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Cholesterol and Diet


A consumer asks: Do I have to cut out all red meat if my LDL Cholesterol is too high?

Cholesterol and Diet

By: Larry Studt, M.D., Occupational Health & Medicine Program, HSHS St. Joseph's and Sacred Heart hospitals

High cholesterol increases your risk for heart disease. People at any age can take steps to keep cholesterol levels normal, and diet is just one thing that you can do to help.

First, get a blood test to confirm your cholesterol levels and discuss the results with your family practitioner. The test is called a lipoprotein profile. It measures several kinds of cholesterol as well as triglycerides. Some doctors do a simpler blood test that just checks total and HDL cholesterol.

The National Cholesterol Education Program recommends that healthy adults get their cholesterol levels checked every five years.

Eat a Healthy Diet

A healthy diet can help keep blood cholesterol levels down. Avoid saturated fat, trans fats, and dietary cholesterol, which tend to raise cholesterol levels. Other types of fats, such as monounsaturated and polyunsaturated fats, can actually lower blood cholesterol levels. Eating fiber can also help lower cholesterol.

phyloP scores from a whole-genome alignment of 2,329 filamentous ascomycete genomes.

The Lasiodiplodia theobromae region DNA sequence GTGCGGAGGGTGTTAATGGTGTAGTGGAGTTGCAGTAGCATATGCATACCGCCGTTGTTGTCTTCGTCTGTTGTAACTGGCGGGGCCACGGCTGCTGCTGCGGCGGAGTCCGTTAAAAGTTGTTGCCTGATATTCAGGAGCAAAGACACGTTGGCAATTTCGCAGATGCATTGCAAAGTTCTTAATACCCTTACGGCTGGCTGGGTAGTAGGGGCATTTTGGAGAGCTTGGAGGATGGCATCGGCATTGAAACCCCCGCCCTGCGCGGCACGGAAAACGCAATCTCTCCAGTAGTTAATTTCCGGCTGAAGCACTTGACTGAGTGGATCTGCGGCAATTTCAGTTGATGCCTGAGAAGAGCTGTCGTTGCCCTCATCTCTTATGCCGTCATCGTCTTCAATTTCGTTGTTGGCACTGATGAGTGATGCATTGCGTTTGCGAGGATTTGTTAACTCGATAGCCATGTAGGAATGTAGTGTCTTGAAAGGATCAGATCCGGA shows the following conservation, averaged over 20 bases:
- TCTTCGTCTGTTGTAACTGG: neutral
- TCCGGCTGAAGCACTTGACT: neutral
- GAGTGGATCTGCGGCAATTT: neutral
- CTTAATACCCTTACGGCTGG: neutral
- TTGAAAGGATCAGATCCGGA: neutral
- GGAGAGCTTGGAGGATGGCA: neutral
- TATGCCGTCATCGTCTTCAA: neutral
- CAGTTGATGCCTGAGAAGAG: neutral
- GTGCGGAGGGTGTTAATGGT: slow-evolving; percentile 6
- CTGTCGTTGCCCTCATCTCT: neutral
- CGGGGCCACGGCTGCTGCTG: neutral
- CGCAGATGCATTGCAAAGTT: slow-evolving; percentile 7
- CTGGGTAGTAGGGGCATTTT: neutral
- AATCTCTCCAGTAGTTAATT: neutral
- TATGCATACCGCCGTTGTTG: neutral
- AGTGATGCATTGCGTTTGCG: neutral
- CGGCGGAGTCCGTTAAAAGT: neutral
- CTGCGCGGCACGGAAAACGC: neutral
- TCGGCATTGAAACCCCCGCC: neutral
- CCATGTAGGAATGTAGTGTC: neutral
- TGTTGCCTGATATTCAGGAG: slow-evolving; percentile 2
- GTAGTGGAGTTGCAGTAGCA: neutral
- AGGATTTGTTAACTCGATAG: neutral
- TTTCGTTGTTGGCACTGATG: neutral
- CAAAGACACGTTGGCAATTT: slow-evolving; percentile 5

To get an idea of a healthy low-cholesterol diet, check out GoMyWay, the free wellness tracker of St. Joseph's and Sacred Heart. You can personalize a week's worth of meal plans to help you learn how to create low fat diets. Go to and click GoMyWay.

Maintain a Healthy Weight

Being overweight or obese can raise your bad cholesterol levels. Losing weight can help lower your cholesterol.

Don't Smoke

Smoking injures blood vessels and speeds up the hardening of the arteries. Smoking greatly increases a person's risk for heart disease and stroke. If you don't smoke, don't start. If you do smoke, quitting will lower your risk for heart disease and stroke. Your doctor can suggest programs to help you stop smoking.

Treat High Cholesterol

If you have high cholesterol, your doctor may prescribe medications in addition to lifestyle changes. Controlling LDL cholesterol is the primary focus of treatment.


Be sure to watch the “Ask the Doc” video to learn more!

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